Perceptions about volunteering were prevalent in both reservists and regulars, even though it is only reservists who have any, albeit limited, control over the timing of their mobilisation . It is possible that the sense of being a volunteer arose because traditional high readiness units are trauma-centred and different skills are needed to tackle an infectious disease outbreak. Accordingly, many of those who initially deployed with the high readiness unit were infectious diseases/infection control specialists or others perceived to have skills in relation to general nursing, palliation or achieving difficult venous access, and who were not ‘scheduled’ to deploy or part of the high readiness unit at the time. Many of our participants actively sought or welcomed deployment but it is not obvious how much weight would have been given to reluctance had it been expressed and if no replacement was available. Nonetheless, our data suggests that the moral motivations expressed by our participants, which align more with NGO workers than has sometimes been suggested,  should be acknowledged. Given that some humanitarian disasters are a direct result of armed conflict, the strong pull felt by some of our participants to undertake humanitarian work may seem at odds with the decision to join the military. This may be the result of historical recruitment campaigns that appeared to emphasise humanitarian action,  even though – in the experience of our participants, at least – it has not been a core activity in recent years.
This sense of volunteering is further testament to the sense of duty felt by some healthcare workers to provide care despite the personal risks of doing so. Trust in military training (‘drills and skills’), colleagues and military infrastructures and the PPE provided was a significant factor in addressing concerns about risk. There may be lessons here for civilian health services preparing for domestic emergencies, including pandemics and bioterrorism.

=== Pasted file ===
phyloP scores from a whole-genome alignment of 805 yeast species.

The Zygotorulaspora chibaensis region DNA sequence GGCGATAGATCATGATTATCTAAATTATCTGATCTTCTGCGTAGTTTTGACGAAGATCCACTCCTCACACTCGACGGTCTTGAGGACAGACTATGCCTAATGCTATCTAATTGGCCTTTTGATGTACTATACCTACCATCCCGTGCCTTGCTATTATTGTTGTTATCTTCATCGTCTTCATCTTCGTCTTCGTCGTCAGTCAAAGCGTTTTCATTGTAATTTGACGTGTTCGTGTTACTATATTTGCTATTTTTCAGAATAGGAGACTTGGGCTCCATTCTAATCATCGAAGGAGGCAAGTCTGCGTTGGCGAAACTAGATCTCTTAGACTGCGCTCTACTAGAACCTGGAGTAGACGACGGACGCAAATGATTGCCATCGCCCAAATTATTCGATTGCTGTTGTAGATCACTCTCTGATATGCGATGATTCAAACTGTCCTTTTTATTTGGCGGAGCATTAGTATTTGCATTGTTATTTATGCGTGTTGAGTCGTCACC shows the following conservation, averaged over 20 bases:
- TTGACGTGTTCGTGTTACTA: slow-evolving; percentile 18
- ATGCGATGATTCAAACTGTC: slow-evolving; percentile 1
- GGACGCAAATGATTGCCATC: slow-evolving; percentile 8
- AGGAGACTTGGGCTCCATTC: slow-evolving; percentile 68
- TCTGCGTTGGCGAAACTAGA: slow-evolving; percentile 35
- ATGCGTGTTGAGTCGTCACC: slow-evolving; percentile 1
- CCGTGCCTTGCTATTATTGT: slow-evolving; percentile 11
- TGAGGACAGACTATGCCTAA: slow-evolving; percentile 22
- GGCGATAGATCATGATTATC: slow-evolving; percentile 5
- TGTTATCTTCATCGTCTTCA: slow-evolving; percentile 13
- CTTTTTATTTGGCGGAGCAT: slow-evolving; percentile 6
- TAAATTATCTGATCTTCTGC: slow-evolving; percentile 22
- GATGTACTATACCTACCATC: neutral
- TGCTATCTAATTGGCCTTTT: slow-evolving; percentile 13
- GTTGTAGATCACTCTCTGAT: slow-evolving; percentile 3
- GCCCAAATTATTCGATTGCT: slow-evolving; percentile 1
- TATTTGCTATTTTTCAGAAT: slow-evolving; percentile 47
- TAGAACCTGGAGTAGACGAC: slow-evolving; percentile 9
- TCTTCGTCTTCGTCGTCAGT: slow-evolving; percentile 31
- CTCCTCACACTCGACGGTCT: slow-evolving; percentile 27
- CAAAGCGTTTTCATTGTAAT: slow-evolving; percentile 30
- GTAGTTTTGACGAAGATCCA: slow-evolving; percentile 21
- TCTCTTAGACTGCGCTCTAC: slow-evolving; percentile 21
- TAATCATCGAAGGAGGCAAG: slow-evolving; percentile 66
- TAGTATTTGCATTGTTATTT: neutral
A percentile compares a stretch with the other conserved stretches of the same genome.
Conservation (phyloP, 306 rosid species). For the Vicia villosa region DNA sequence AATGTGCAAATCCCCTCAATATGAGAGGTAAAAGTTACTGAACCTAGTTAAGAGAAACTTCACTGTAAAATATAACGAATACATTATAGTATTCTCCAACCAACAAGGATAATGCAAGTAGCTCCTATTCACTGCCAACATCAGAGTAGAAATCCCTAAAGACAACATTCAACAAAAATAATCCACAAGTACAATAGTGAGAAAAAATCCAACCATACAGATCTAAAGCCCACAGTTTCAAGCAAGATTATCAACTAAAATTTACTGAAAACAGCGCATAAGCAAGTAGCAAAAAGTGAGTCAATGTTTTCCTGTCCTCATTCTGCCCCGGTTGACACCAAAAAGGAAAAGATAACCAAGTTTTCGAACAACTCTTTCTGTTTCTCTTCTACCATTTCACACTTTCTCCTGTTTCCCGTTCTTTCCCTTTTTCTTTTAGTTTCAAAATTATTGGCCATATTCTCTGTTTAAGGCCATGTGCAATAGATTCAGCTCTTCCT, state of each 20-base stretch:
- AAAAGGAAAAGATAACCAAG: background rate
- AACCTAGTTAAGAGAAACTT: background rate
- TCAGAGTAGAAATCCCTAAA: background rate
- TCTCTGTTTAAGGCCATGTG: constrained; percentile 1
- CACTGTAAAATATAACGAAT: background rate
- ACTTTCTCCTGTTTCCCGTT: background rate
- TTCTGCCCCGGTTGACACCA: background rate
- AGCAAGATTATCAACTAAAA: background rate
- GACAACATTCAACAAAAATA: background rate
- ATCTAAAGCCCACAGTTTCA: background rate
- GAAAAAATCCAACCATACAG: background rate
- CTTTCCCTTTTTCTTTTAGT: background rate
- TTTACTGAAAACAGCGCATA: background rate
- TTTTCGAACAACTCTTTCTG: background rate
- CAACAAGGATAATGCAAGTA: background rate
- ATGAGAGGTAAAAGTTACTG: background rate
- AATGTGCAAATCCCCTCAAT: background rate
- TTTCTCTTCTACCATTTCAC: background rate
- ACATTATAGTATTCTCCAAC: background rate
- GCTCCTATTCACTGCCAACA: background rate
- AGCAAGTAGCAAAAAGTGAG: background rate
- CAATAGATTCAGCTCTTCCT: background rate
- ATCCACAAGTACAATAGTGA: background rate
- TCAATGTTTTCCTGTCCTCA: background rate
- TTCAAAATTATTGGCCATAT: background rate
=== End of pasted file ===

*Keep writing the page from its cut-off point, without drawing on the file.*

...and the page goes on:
The discomfort reported in relation to the application of the MRoE was not surprising. It is a typical manifestation of the dual obligation problem: healthcare professional or soldier first? Across the data set, our participants provided no consistent response to this question. Some clearly identified more with their military obligations and others with their professional obligations. This may in part be explained by the fact that some participants had moved from conventional military combat roles into more healthcare focussed roles, for which they undertook conventional professional training and gained professional qualifications. Others gained their professional qualifications before joining the military, and others qualified alongside maintaining a reservist role. Some participants seemed reconciled to the tension in their different roles. This is consistent with Gordon’s findings that military doctors forge an identity by finding ways of bridging the two alternative sets of obligations .
Dual obligations form only part of the problem. The UK medical military exists to support the military population at risk, but must also operate according to United Nations (UN) agreements. Of particular relevance in the case of Operation GRITROCK are the UNOCHA guidelines  and the ‘Oslo guidelines’,  which require humanitarian activities to be sensitive to an indigenous government’s own efforts to maintain infrastructures. This principle applies equally to civilian responders. Access to UK medical military facilities are always governed by MRoE, which ensure facilities operate without undermining the ‘military mission’, international agreements or codes of professional conduct. This is a difficult balance, compounded for military healthcare personnel by their professional imperative to offer treatment to those in need. It is one that invariably produces controversy,  and Operation GRITROCK was no exception [30, 31]. The ethical disquiet for military healthcare personnel is particularly acute when they have spare capacity and resources. The MRoE may deny help to those who need it and create ‘dual standards of care’ (military facilities, for instance, may be superior - in terms of specialised and experienced staff and resources - to local facilities) [29, 32]. Military medical personnel, as indicated in our data, are accustomed to circumstances where capacity in combat missions needs to be kept in reserve for a potential influx of wounded personnel. In this deployment, the corollary population were eligible patients, particularly international healthcare and other staff, thereby making good on the undertaking to provide a safety net for expatriates helping the local population. Given that the participants understood the mission and did not appear to reject the whole notion of MRoE, it is worth reflecting a little further on the discomfort expressed in this context.